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Red Bull threaten Mercedes with rear-wing protest after making discovery

Red Bull threaten Mercedes with rear-wing protest after making discovery

F1 News

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Red Bull threaten Mercedes with rear-wing protest after making discovery

Red Bull threaten Mercedes with rear-wing protest after making discovery
Ian Parkes & Ewan Gale

Red Bull team principal Christian Horner has warned Mercedes of an impending protest over the legality of its rear wings after finding "witness [score] marks" in Brazil last week.

Concerns from Red Bull directed towards the Mercedes component ramped up during the São Paulo Grand Prix as chief technical officer Adrian Newey and chief engineer Paul Monaghan began talks with the FIA over the legality of the rear wing.

Mercedes' straight-line speeds have improved massively since the Turkish Grand Prix, with the advantage held in Brazil raising its rival's eyebrows significantly given the vast difference in maximum velocity during qualifying.

Max Verstappen was seen inspecting the rear wing of Lewis Hamilton's car after qualifying, landing himself in hot water with the FIA for breaking parc fermé protocols.

It seems, however, the Dutchman and his team have found evidence to suggest the wing flexes in such a way to reduce the effect of drag when under load at maximum velocity.

Asked if he would protest the wing should the team believe the W12 was non-compliant, Horner replied: "Yeah, absolutely.

"If we believe the car is not in compliance, we will protest because the straight-line speeds we could see in Mexico and Brazil, I mean I think everybody could see in Brazil it was not a normal situation.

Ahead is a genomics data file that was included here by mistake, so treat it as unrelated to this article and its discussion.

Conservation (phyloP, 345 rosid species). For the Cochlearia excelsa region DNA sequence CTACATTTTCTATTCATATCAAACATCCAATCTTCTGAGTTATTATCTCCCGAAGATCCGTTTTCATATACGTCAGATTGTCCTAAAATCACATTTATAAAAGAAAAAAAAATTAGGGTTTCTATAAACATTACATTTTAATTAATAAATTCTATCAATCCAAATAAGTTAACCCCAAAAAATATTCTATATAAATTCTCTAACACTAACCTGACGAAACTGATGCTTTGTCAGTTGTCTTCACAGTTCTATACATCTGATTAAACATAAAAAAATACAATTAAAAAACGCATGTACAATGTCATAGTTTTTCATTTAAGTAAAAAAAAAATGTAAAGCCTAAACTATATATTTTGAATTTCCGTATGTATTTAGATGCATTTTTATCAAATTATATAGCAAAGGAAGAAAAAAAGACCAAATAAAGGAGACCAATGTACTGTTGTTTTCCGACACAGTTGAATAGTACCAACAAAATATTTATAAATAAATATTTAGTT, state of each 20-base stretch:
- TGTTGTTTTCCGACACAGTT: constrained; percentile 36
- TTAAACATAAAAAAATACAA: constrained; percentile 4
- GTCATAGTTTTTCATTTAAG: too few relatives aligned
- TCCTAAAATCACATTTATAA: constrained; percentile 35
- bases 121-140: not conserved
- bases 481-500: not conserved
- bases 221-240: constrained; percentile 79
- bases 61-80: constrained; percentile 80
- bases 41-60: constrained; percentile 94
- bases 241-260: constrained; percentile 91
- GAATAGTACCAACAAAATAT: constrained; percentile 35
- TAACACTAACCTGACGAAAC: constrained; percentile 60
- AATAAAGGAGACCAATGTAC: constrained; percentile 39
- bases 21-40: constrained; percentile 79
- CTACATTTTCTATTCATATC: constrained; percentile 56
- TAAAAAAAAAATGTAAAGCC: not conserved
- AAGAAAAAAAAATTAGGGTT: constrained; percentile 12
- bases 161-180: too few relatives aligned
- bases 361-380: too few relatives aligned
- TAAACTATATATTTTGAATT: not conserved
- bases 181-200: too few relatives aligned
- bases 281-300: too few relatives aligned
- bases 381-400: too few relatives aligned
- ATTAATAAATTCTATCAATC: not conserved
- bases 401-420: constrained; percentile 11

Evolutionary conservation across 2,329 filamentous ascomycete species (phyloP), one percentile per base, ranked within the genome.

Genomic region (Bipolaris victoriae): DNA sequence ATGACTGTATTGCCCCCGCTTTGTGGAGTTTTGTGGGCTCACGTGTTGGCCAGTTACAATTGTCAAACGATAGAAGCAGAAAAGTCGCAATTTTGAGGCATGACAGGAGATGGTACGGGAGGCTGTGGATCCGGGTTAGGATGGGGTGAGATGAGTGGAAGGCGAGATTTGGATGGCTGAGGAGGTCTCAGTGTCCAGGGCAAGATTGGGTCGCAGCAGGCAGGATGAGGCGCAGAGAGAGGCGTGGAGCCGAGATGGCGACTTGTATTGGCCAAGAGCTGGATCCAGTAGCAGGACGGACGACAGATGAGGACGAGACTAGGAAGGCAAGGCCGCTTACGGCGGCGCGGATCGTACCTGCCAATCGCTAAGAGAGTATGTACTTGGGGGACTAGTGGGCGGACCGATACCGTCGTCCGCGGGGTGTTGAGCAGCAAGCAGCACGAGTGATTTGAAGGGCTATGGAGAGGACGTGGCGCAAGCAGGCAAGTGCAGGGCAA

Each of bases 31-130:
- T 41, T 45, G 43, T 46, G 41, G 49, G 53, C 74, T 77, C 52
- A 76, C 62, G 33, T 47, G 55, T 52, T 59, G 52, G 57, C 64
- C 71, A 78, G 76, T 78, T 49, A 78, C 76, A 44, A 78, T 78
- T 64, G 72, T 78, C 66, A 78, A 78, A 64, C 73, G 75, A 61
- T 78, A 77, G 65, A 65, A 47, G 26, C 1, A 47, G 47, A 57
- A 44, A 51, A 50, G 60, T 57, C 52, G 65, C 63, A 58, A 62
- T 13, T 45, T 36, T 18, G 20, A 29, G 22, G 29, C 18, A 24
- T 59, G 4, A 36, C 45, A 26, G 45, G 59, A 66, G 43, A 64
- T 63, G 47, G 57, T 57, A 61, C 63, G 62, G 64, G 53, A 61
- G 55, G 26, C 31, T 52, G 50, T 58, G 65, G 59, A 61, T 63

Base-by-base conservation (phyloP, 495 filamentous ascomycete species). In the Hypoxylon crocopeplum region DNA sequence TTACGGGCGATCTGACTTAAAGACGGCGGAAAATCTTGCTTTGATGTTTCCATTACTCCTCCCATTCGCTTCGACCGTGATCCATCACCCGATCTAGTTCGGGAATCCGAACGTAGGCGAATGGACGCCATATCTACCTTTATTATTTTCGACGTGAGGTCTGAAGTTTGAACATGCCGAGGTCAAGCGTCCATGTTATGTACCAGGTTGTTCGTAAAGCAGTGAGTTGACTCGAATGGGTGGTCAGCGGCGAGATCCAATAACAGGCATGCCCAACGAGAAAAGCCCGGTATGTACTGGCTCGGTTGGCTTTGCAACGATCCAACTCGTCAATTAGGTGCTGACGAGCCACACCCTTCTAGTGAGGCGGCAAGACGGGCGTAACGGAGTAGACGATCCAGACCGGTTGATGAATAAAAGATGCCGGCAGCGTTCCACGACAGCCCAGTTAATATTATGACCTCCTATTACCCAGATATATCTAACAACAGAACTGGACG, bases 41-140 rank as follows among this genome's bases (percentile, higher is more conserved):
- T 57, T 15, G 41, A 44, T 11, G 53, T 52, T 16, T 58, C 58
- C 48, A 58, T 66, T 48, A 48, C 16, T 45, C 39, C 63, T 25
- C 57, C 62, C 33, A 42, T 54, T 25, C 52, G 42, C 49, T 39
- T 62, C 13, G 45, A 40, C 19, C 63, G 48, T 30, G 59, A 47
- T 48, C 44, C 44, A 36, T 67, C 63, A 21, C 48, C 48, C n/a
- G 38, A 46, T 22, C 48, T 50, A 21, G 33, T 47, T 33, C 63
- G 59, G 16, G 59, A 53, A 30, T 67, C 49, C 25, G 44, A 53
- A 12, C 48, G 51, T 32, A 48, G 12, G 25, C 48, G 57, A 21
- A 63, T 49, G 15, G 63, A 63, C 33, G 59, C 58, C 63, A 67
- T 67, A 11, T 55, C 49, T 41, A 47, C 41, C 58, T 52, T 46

"Yes, a new engine for Mercedes comes with an increase in performance but when you have a 27kph closing speed, and you see witness marks on rear wing end-plates that have been marking up from wings that have been flexing, it is very clear to us what has been going on.

"Of course, that is why I refer that it is down to the FIA to make sure the cars are in compliance but if we feel they are not, you protest if you believe a competitor isn't complying with the rules."

F1 has arrived in Qatar for the first race in the country, with just two races to run in Saudi Arabia and Abu Dhabi before a champion is crowned.

Asked how far away the team was from a decision to protest, Horner commented: "We will follow the situation and it will depend on really what happens this weekend and the analysis we conduct.

"It is not just applied to here because the straights are even more pertinent on the two circuits coming up. "As a competitor, we know they have paid attention to our cars throughout the season. We are obviously doing the same [to theirs].

"It is high stakes, there is an awful lot to play for and we want to make sure it is an even playing field."

Mercedes would be "mad" to use illegal parts - Wolff

In response, Mercedes team principal Toto Wolff categorically denied there was any non-conformity in the team's rear wings but conceded he understood that protests would be triggered if Red Bull was sceptical.

"I think I have always said that that is how you fight," said Wolff.

"You try to avoid that a competitor has an advantage. If you are led by scepticism because someone told you something and you suspect that to be the root cause, you go for it.

"We said that we have been controlled 14 times on this very particular wing. The FIA has all the drawings about it. There is no such thing as Red Bull expects there to be so we are happy to send it, cut it. Can send you one to Milton Keynes.

"I think that nobody would show up at the track with an illegal engine or an illegal rear wing.

"The world is too transparent for that and you would be mad if you take decisions in the team with such a high visibility that are illegal, 100 per cent."

When asked by Horner to explain the score marks on the rear-wing endplate, Wolff replied: "It is within what is allowed, and that is okay."

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